A duct 20 which is connected to the primary pump of the pumping system or to the vacuum container opens into the region 1b of the chamber in order to be able, after an entry of air, to create a preliminary vacuum in the whole of the preliminary chamber before it is brought into communication with the high-vacuum duct 10.

The pin 7 passes through the wall of the duct 10 so that its rectilinear movement can be brought about by operating an outer part thereof. This passage must, of course, be hermetic. An advantageous form of a hermetic passage is formed by a bearing 17, which in turn is hermetically secured in line with the duct 10 which includes two toroidal packings 17a and 17b between which a chamher through which the pin 7 passes is maintained under vacuum due to a duct 21 which is connected to the primary pump or the vacuum container.

In the device of FIGURE 1 the movement of the valve 2a is obtained by means of the following device: a piston 12 is secured to the end of the pin 7 and can hermetically reciprocate in a closed cylinder which is divided by the piston into two sections 13 and 14. Two ducts 15 and 16 each provided at one end of the cylinder may be connected, independently of each other, either to the primary vacuum, or the atmosphere, or a source of slightly cornpressed air.

Due to the exhaustion of the volume 14 and an entry of air at 13, the valve 2a is brought into the position Za which insulates the chamber from the duct 10. The entry of air into the chamber further produces an advantageous effect by increasing the pressure on the packing 9. Due to the exhaustion of the volume 13 and the entry of air, possibly compressed, at 14, the valve 2a is brought into the position 2a which separates the two regions 1a and 1b from each other. The open position 20 of the valve, located between the two previous positions, is obtained by suitably dosing the entries of air at 13 and 14 or by any other pneumatic, mechanical or electrical device for moving the pin7 and the piston 12.

To improve the vacuum conditions in the chamber during the preliminary pumping process, a tubing 19 preferably cooled by the circulation of liquid nitrogen is arranged close to the valve 2a in the region 1b of the chamber. This tubing constitutes a very effective trap for water vapour. All the elastic packings of the device of FIGURE 1, such as the packings 9, 17a, 17b and 18, preferably consist of a material which is sold commercially under the name Viton, the degasification of which is negligible to pressures below Pascal.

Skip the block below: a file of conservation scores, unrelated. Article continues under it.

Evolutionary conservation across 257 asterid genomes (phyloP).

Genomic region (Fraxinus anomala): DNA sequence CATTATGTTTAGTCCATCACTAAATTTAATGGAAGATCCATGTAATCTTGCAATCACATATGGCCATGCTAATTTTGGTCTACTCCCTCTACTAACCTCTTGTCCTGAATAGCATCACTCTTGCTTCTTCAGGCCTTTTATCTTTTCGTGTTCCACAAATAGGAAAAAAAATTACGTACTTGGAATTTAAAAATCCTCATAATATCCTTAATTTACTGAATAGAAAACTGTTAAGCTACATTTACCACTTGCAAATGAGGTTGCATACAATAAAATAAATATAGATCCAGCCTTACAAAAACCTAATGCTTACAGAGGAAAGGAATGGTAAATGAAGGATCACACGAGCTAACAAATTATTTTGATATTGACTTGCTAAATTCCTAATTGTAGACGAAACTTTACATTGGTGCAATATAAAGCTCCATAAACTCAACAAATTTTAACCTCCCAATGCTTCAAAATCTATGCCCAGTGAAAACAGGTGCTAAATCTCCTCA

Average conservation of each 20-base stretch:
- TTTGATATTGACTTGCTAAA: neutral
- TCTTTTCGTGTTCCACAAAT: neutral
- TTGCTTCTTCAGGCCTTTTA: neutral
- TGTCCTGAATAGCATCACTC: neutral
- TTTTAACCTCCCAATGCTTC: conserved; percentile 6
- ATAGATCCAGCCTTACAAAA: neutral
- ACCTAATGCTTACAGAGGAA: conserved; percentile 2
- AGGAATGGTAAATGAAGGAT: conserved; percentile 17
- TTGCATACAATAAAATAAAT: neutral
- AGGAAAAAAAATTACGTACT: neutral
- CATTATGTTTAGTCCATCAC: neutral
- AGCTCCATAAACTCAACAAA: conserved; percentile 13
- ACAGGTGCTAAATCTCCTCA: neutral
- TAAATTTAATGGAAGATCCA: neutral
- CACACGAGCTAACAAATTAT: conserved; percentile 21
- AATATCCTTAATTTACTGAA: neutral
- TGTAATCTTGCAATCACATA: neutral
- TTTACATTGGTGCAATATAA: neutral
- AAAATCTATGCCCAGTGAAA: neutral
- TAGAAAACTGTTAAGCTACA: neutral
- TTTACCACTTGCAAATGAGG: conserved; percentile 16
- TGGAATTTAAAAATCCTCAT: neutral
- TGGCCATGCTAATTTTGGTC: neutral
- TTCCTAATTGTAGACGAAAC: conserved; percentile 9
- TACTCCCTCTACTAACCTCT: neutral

FIGURE 2 shows a second embodiment of the invention which is suitable especially for the vapour deposition of thin layers. The vacuum chamber is divided two regions 31a and 31b by a valve 32a which can co-act, for example, by polished conical surfaces 33, with a fixed seating 32b.

The region 31a which is intended for the ultra-high vacuum, is connected to an ion pump 34, a pressure gauge 36, and a port-hole 35, but it will be evident that any other expedient required, for example electrode passage, cryogenic pump, could be provided, all the packings required having to be of metal, in order to prevent any impermissible degassing flow.

The valve 320 is secured to a pin 37 on which a plate 38 is also fixed at a distance suflicient for placing evaporating devices, crucibles and heating means in the volume between the valve 32a and the plate 38. Rectiliuear move ment of the pin 37 causes the plate 38 to engage an annular elastic packing 39 provided on a wall of the chamber 31; the chamber is thus insulated from a duct 40 Which in turn is connected through a duct 44 to the pumping system. The assembly comprising the valve 32a and the plate 38 can further occupy an intermediary position which leaves a passage between these elements and the wall of the chamber 31b sufficient to permit eflicient pumping of the whole chamber. The region 3112 of the cham* ber includes a removable packing 41 of which the position shown is not limiting, since the said region can have any form other than that shown without passing beyond the scope of the invention.

Elements which correspond to those of FIGURE 1 are found again in the device of FIGURE 2: a bearing 42 for guiding a pin 37, a duct 43 for the preliminary pumping and the re-entry of air, a double packing 47 at the lead-through of the pin .37, having an intermediate chamber which can be exhausted through a duct 45, a piston 46 which can reciprocate in a cylinder 48, connections 49 and 50 for the preliminary vacuum and air respectively, and a tubing 51 which constitutes a cryogenic trap in the regoion 31b.